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The focus will be on turnout and the performance of the Islamic Action Front, the political arm of Jordan’s Muslim Brotherhood.
Experts expect the party to clinch around 20 seats in the 130-seat parliament, which would make it the largest opposition force.
The vote comes as Jordan wrestles with the spillover of wars in neighbouring Syria and Iraq and the burden of hosting hundreds of thousands of refugees.
The kingdom is a member of the US-led coalition battling jihadists in both neighbouring countries and was the target of a June 21 suicide bombing claimed by the Islamic State group that killed seven border guards.
The interior ministry said 50,000 policemen have been mobilised to ensure security at polling stations.
The Phenix Center, a local pollster, has said 42 percent of eligible voters planned not to take part in the election, reflecting a general lack of enthusiasm for a parliament with limited powers to affect government policy.
In Jordan, King Abdullah II can appoint and sack military and intelligence chiefs, senior judges and members of parliament’s upper house without government approval.
Early turnout was low at polling stations in the capital visited by AFP.
Even those who did show up said they were doing so only in the hope that this election would see change.
“I’ve been voting for decades and just hope it’ll be different this time round.” said Abdessalam Abu al-Haj, 75, after casting his vote in Telaa al-Ali, in the northeast of the capital.
Outside the polling station, one of the candidates had pitched a tent where he was serving coffee to voters as they came out.
Saja Asaf, a veiled 20-year-old who said she was voting for the first time, said she hoped to see “new faces” in the next parliament.
“I hope that the candidate that I voted for will work to secure a better future for young people and especially to find a solution to the unemployment problem.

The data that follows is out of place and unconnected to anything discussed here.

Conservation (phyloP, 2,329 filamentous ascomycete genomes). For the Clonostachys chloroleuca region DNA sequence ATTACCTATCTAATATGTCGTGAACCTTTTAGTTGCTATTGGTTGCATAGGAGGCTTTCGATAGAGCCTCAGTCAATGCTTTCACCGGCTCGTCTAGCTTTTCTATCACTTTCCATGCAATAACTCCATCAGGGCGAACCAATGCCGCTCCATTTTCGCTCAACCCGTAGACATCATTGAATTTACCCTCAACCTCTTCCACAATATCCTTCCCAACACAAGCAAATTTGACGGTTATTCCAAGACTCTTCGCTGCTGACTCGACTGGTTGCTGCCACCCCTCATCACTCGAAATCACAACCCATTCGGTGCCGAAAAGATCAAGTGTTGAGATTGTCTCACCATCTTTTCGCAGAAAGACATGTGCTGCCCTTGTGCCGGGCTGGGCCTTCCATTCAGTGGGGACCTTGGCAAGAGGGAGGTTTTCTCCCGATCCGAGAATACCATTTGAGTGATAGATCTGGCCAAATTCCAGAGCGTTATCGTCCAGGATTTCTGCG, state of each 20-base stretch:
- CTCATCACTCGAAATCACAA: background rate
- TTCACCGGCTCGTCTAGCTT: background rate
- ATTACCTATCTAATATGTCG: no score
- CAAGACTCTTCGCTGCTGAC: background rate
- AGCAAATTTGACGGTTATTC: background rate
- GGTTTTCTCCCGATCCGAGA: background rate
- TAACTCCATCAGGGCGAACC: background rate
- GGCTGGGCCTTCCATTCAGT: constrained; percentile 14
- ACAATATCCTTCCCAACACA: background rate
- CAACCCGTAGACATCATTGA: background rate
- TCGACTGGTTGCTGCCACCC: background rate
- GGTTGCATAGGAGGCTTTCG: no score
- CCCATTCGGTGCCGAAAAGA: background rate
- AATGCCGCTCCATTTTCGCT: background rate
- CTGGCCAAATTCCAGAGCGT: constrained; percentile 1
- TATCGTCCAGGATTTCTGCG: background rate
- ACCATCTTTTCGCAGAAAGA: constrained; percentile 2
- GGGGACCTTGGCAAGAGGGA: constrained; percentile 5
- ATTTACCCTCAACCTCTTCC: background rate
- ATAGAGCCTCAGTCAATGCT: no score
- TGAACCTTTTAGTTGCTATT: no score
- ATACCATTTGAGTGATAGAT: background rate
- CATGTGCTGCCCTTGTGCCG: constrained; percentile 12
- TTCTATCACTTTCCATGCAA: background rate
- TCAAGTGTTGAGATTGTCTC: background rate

“Most young people can’t find work when they leave university,” she said.
Hundreds of foreign observers
Unemployment has reached 14 percent, according to official figures, while independent analysts estimate the figure is between 22 and 30 percent, in a country where 70 percent of the population is aged under 30.
Polls opened at 7:00 am (0400 GMT) and were scheduled to close at 7:00 pm (1600 GMT).
Around 4.1 million voters — from a population of 6.6 million — are to pick 130 lawmakers from 1,252 candidates for a four-year mandate.
Seats have been set aside for 15 women, nine Christians and three representatives of the Circassian and Chechen minorities.
Businessmen and tribal officials loyal to the monarchy are expected to emerge the biggest winners.
The country’s highest religious authority, Dar al-Iftaa, issued a fatwa, or religious edict, calling voting a national and religious duty.
It also warned against fraud and vote buying, a common practice in past elections.
Jordan’s electoral commission head said the polls would be conducted in accordance with international standards. The polls will be monitored by 14,000 local observers and 676 from abroad, including 66 sent by the European Union.
The Islamists boycotted polls in 2010 and 2013 in protest at the electoral system and allegations of fraud.
The system gives disproportionate clout to rural districts, which tend to return tribal candidates loyal to the monarchy.
The Islamists — weakened by internal divisions and repression — announced in June they would take part after the electoral law was amended.
The authorities have amended the law to allow political parties to run lists, rather than a “single vote” system that benefited tribal candidates.